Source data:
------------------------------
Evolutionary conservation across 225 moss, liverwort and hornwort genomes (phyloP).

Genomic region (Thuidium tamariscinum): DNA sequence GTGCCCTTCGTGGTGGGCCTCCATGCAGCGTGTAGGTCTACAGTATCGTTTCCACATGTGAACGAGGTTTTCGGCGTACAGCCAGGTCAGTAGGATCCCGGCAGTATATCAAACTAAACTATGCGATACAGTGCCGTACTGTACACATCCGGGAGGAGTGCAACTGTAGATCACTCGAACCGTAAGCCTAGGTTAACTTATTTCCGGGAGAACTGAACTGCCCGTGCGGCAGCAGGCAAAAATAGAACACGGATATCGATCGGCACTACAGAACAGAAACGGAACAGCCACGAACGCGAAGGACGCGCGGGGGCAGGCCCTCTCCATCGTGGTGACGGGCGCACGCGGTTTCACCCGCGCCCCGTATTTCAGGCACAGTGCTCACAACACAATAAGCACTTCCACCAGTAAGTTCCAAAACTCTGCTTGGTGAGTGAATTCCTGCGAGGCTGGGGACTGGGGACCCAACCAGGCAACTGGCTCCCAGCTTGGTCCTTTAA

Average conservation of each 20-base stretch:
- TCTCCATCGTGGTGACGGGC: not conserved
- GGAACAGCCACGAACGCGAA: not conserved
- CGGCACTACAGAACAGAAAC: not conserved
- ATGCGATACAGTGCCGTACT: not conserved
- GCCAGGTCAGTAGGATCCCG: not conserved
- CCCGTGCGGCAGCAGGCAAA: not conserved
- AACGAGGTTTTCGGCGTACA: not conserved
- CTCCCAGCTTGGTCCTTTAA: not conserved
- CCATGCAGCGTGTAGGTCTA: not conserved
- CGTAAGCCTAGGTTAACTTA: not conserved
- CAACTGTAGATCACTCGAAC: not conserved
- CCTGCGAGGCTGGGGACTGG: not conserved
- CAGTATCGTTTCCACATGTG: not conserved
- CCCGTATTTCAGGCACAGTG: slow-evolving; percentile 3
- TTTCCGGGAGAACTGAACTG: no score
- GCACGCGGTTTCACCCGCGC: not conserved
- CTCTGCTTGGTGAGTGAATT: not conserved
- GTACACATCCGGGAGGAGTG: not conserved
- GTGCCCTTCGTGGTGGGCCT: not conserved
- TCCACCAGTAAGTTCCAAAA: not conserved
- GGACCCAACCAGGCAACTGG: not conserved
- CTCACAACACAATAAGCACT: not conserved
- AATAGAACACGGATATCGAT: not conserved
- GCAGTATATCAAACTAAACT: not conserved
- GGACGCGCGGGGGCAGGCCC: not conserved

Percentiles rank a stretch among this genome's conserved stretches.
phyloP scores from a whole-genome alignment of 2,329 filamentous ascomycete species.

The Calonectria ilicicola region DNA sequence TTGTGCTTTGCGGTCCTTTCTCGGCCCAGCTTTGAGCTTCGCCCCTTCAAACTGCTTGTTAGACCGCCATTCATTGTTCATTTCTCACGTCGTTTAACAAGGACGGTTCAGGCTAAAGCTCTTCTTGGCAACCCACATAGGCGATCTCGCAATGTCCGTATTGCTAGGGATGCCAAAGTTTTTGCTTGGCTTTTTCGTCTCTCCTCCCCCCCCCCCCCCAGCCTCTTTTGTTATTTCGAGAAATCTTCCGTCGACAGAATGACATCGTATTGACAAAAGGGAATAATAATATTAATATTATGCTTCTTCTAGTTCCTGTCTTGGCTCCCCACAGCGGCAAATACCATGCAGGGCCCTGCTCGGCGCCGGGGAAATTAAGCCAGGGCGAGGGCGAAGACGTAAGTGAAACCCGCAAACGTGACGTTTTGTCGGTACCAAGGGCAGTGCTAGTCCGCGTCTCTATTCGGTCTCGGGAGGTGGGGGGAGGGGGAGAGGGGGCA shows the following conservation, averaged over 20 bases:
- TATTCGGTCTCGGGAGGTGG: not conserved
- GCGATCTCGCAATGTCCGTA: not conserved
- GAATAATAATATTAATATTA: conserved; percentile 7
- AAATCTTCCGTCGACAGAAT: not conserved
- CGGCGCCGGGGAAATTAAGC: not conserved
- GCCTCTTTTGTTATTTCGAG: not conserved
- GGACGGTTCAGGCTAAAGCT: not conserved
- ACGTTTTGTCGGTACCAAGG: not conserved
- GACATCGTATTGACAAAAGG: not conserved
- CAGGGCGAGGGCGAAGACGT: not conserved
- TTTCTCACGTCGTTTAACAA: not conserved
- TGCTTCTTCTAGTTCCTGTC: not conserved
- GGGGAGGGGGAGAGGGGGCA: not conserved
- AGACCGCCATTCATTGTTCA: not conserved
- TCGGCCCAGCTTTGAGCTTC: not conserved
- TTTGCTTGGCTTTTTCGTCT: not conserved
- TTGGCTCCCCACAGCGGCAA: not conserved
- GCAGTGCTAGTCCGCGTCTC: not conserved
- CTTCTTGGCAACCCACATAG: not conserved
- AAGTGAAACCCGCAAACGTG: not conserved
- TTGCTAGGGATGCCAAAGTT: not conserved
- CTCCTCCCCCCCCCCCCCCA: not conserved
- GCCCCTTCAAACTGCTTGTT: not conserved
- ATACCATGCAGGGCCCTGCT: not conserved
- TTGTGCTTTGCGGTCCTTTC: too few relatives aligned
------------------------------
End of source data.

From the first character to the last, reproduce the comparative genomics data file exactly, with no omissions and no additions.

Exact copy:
Evolutionary conservation across 225 moss, liverwort and hornwort genomes (phyloP).

Genomic region (Thuidium tamariscinum): DNA sequence GTGCCCTTCGTGGTGGGCCTCCATGCAGCGTGTAGGTCTACAGTATCGTTTCCACATGTGAACGAGGTTTTCGGCGTACAGCCAGGTCAGTAGGATCCCGGCAGTATATCAAACTAAACTATGCGATACAGTGCCGTACTGTACACATCCGGGAGGAGTGCAACTGTAGATCACTCGAACCGTAAGCCTAGGTTAACTTATTTCCGGGAGAACTGAACTGCCCGTGCGGCAGCAGGCAAAAATAGAACACGGATATCGATCGGCACTACAGAACAGAAACGGAACAGCCACGAACGCGAAGGACGCGCGGGGGCAGGCCCTCTCCATCGTGGTGACGGGCGCACGCGGTTTCACCCGCGCCCCGTATTTCAGGCACAGTGCTCACAACACAATAAGCACTTCCACCAGTAAGTTCCAAAACTCTGCTTGGTGAGTGAATTCCTGCGAGGCTGGGGACTGGGGACCCAACCAGGCAACTGGCTCCCAGCTTGGTCCTTTAA

Average conservation of each 20-base stretch:
- TCTCCATCGTGGTGACGGGC: not conserved
- GGAACAGCCACGAACGCGAA: not conserved
- CGGCACTACAGAACAGAAAC: not conserved
- ATGCGATACAGTGCCGTACT: not conserved
- GCCAGGTCAGTAGGATCCCG: not conserved
- CCCGTGCGGCAGCAGGCAAA: not conserved
- AACGAGGTTTTCGGCGTACA: not conserved
- CTCCCAGCTTGGTCCTTTAA: not conserved
- CCATGCAGCGTGTAGGTCTA: not conserved
- CGTAAGCCTAGGTTAACTTA: not conserved
- CAACTGTAGATCACTCGAAC: not conserved
- CCTGCGAGGCTGGGGACTGG: not conserved
- CAGTATCGTTTCCACATGTG: not conserved
- CCCGTATTTCAGGCACAGTG: slow-evolving; percentile 3
- TTTCCGGGAGAACTGAACTG: no score
- GCACGCGGTTTCACCCGCGC: not conserved
- CTCTGCTTGGTGAGTGAATT: not conserved
- GTACACATCCGGGAGGAGTG: not conserved
- GTGCCCTTCGTGGTGGGCCT: not conserved
- TCCACCAGTAAGTTCCAAAA: not conserved
- GGACCCAACCAGGCAACTGG: not conserved
- CTCACAACACAATAAGCACT: not conserved
- AATAGAACACGGATATCGAT: not conserved
- GCAGTATATCAAACTAAACT: not conserved
- GGACGCGCGGGGGCAGGCCC: not conserved

Percentiles rank a stretch among this genome's conserved stretches.
phyloP scores from a whole-genome alignment of 2,329 filamentous ascomycete species.

The Calonectria ilicicola region DNA sequence TTGTGCTTTGCGGTCCTTTCTCGGCCCAGCTTTGAGCTTCGCCCCTTCAAACTGCTTGTTAGACCGCCATTCATTGTTCATTTCTCACGTCGTTTAACAAGGACGGTTCAGGCTAAAGCTCTTCTTGGCAACCCACATAGGCGATCTCGCAATGTCCGTATTGCTAGGGATGCCAAAGTTTTTGCTTGGCTTTTTCGTCTCTCCTCCCCCCCCCCCCCCAGCCTCTTTTGTTATTTCGAGAAATCTTCCGTCGACAGAATGACATCGTATTGACAAAAGGGAATAATAATATTAATATTATGCTTCTTCTAGTTCCTGTCTTGGCTCCCCACAGCGGCAAATACCATGCAGGGCCCTGCTCGGCGCCGGGGAAATTAAGCCAGGGCGAGGGCGAAGACGTAAGTGAAACCCGCAAACGTGACGTTTTGTCGGTACCAAGGGCAGTGCTAGTCCGCGTCTCTATTCGGTCTCGGGAGGTGGGGGGAGGGGGAGAGGGGGCA shows the following conservation, averaged over 20 bases:
- TATTCGGTCTCGGGAGGTGG: not conserved
- GCGATCTCGCAATGTCCGTA: not conserved
- GAATAATAATATTAATATTA: conserved; percentile 7
- AAATCTTCCGTCGACAGAAT: not conserved
- CGGCGCCGGGGAAATTAAGC: not conserved
- GCCTCTTTTGTTATTTCGAG: not conserved
- GGACGGTTCAGGCTAAAGCT: not conserved
- ACGTTTTGTCGGTACCAAGG: not conserved
- GACATCGTATTGACAAAAGG: not conserved
- CAGGGCGAGGGCGAAGACGT: not conserved
- TTTCTCACGTCGTTTAACAA: not conserved
- TGCTTCTTCTAGTTCCTGTC: not conserved
- GGGGAGGGGGAGAGGGGGCA: not conserved
- AGACCGCCATTCATTGTTCA: not conserved
- TCGGCCCAGCTTTGAGCTTC: not conserved
- TTTGCTTGGCTTTTTCGTCT: not conserved
- TTGGCTCCCCACAGCGGCAA: not conserved
- GCAGTGCTAGTCCGCGTCTC: not conserved
- CTTCTTGGCAACCCACATAG: not conserved
- AAGTGAAACCCGCAAACGTG: not conserved
- TTGCTAGGGATGCCAAAGTT: not conserved
- CTCCTCCCCCCCCCCCCCCA: not conserved
- GCCCCTTCAAACTGCTTGTT: not conserved
- ATACCATGCAGGGCCCTGCT: not conserved
- TTGTGCTTTGCGGTCCTTTC: too few relatives aligned